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EU CRACKS? Merkel’s exit and Biden pressure creates ‘complicated’ period ahead for bloc


The Biden administration has made clear strongmen leaders such as Hungary’s Viktor Orban and Poland’s Andrzej Duda will not receive the indulgences they enjoyed from the Donald Trump White House and Ms Merkel’s autumn exit will see them lose another ally. Mr Orban’s ruling Fidesz party is also quitting the largest centre-right political group in the European Parliament after the faction moved towards suspending it over its democratic record.

Fidesz’s departure from the European People’s Party (EPP) group is likely to reduce Mr Orban’s influence in Brussels following a long conflict over his perceived backsliding on the rule of law and human rights.

Former European Council President Mr Tusk said Brussels might use the changes to take tougher action against Hungary and Poland and could even withhold financial payments.

Mr Tusk said: “The landscape after a change in Washington and with a prospect of change in Berlin is getting more complicated for the EU and especially for countries like Poland.

“The shift may imply less determination in Berlin to cooperate with eastern Europe along with a very principled US position on the rule of law and democracy.”

While Mr Biden should be welcomed across the EU’s east because of his more cautious stance on Russia and hopes for a greater pro-Ukraine push, he is facing uneasy relations with those leaders who grew close to and admired Mr Trump.

Mr Duda turned to Mr Trump for a last-minute boost when he sought re-election last summer and was showered with praise by the then President.

Mr Trump insisted Mr Duda was doing “a terrific job” and was a leader Poles think “the world of” before his 51 percent to 49 percent election win.

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Mr Orban’s government openly Mr Trump during last year’s US election and campaign and expects relations with Washington to cool under the Biden administration.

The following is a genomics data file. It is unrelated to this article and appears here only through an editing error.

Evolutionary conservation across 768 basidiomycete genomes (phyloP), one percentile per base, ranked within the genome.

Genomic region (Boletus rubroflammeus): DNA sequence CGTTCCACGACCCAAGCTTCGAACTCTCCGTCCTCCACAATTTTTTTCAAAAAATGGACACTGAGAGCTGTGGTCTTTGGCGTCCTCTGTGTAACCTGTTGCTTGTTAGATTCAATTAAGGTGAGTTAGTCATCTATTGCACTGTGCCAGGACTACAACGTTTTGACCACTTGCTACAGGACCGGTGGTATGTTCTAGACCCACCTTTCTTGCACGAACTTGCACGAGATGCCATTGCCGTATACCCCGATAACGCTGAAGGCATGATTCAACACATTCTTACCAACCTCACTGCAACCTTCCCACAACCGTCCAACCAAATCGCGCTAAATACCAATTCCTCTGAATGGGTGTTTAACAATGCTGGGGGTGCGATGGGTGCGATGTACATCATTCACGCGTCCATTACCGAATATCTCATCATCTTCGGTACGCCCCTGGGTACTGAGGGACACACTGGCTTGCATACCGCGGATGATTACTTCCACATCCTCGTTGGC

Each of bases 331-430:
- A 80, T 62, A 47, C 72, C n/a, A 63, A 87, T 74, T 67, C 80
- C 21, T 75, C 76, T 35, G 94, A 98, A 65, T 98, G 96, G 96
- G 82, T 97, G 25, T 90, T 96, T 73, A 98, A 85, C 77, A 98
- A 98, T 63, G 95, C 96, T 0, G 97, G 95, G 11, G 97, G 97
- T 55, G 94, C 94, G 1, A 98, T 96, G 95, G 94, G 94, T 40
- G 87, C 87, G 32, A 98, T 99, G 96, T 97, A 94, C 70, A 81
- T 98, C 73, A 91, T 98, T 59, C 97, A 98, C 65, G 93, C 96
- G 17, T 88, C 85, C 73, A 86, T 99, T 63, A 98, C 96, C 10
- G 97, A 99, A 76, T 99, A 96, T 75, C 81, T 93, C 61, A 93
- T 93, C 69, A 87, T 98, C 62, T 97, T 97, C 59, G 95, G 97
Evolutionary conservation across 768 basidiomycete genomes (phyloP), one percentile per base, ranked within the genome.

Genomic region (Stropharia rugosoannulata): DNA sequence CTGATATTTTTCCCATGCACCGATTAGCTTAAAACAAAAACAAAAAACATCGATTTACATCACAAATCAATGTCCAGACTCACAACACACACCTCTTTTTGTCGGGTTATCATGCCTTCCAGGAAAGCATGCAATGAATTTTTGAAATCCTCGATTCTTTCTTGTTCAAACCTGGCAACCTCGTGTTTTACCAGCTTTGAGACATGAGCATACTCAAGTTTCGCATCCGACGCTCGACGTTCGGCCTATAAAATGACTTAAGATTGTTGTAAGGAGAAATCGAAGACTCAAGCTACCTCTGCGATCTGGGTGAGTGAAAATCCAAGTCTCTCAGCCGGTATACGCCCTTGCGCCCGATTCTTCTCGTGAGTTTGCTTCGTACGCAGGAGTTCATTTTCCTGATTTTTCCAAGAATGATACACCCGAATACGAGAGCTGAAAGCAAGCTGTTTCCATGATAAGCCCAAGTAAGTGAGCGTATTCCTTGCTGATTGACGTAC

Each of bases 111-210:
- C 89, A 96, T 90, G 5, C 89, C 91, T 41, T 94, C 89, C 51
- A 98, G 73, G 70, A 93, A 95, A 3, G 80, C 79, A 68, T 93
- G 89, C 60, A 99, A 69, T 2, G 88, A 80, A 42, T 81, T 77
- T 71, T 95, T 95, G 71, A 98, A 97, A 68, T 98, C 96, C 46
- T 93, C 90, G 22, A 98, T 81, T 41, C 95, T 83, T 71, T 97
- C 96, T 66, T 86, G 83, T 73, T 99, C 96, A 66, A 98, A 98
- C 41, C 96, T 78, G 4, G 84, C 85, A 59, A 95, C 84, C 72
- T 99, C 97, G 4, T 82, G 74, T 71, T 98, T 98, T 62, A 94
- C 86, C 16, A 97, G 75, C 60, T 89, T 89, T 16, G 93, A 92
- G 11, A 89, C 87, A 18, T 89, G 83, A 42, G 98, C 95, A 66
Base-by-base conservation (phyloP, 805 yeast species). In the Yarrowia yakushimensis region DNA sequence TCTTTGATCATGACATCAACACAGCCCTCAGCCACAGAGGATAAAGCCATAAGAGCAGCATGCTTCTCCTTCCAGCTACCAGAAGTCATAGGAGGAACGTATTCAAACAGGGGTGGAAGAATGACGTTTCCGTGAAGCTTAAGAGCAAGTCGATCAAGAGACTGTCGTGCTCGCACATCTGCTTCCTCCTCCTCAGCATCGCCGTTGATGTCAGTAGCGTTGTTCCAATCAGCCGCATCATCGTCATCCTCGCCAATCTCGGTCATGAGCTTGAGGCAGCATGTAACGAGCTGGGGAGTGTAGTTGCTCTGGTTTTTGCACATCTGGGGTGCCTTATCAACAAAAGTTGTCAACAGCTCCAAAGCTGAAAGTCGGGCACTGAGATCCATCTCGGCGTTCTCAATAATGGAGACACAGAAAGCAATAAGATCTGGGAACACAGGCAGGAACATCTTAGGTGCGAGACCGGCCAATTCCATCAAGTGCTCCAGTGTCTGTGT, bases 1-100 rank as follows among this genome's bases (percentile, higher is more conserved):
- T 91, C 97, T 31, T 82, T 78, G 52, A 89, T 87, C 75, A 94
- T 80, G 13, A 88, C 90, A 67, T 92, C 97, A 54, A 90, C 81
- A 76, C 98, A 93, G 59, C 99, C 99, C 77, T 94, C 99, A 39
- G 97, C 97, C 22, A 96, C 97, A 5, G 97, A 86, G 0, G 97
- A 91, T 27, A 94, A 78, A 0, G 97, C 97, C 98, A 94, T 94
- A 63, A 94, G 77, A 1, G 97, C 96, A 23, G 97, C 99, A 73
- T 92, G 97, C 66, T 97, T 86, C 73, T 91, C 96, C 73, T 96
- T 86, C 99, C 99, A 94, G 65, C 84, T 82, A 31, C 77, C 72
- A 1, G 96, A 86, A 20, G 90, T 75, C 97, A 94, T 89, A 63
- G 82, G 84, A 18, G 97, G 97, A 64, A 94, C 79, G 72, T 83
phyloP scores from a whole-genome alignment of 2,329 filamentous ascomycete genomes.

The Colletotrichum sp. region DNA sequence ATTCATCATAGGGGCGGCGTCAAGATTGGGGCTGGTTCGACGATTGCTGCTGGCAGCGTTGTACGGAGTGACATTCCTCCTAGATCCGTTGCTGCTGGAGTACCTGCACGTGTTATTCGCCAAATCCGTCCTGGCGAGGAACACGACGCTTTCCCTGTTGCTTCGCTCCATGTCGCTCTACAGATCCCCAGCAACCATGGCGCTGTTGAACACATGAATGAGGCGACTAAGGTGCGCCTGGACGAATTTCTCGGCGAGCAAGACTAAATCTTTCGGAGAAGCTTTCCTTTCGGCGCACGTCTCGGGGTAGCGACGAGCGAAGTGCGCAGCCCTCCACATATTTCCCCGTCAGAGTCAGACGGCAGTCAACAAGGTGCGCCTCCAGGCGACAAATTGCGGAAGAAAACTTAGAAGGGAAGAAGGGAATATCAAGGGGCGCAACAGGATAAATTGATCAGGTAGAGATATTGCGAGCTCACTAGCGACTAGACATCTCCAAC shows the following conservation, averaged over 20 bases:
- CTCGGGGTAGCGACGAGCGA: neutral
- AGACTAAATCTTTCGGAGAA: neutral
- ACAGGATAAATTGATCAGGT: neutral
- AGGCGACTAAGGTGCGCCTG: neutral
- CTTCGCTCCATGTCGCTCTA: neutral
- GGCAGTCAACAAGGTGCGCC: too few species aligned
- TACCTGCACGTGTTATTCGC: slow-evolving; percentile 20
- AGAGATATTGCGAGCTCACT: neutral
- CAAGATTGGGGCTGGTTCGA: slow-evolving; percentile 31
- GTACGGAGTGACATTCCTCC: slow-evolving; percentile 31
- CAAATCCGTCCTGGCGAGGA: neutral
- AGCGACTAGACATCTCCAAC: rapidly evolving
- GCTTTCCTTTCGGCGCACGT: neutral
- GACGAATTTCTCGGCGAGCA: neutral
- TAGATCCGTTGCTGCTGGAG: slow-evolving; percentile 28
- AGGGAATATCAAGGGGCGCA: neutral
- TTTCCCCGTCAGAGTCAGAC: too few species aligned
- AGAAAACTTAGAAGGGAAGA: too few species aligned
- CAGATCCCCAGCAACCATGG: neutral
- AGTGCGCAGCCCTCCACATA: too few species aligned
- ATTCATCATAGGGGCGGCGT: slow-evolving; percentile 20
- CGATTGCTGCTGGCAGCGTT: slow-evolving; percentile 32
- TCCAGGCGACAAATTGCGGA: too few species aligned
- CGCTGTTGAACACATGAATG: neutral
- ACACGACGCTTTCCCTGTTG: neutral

Hungarian foreign minister Peter Szijjarto said Hungary was open to more cooperation with the US if Mr Biden was willing to show the country more “respect”.

Ms Merkel has also been a powerful advocate for the eastern member states despite their regular contraventions of EU law by putting courts, media, academics and non-governmental organisations under tighter government control and introducing anti-immigration policies.

The German leader grew up in communist East Germany and studied in Prague while it was still part of the Soviet bloc and is widely regarded as having the measure of the complexities and complications of the former Iron Curtain countries.

Mr Tusk said: “It’s not clear if Germany will continue to have the level of understanding and readiness for cooperation Merkel has had.

“The communist experience underlined her attempts to understand the eastern part of Europe, especially when it comes to relations between the EU and Russia.”

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Germany brokered a deal in December that gives the commission power to propose the suspension of budget payments to countries that undermine judicial independence and Hungary and Poland are subject to EU investigations.

But with Ms Merkel not standing in Germany’s autumn elections she will not be around to speak out on their behalf.

Czech deputy foreign minister Ales Chmelar said: “I’m afraid that part of the new post-Merkel leadership might have a stereotypical attitude towards our region, especially those who did not grow up in eastern Germany or were too young when the Berlin Wall fell.

“We do not have any other partner like Germany.”


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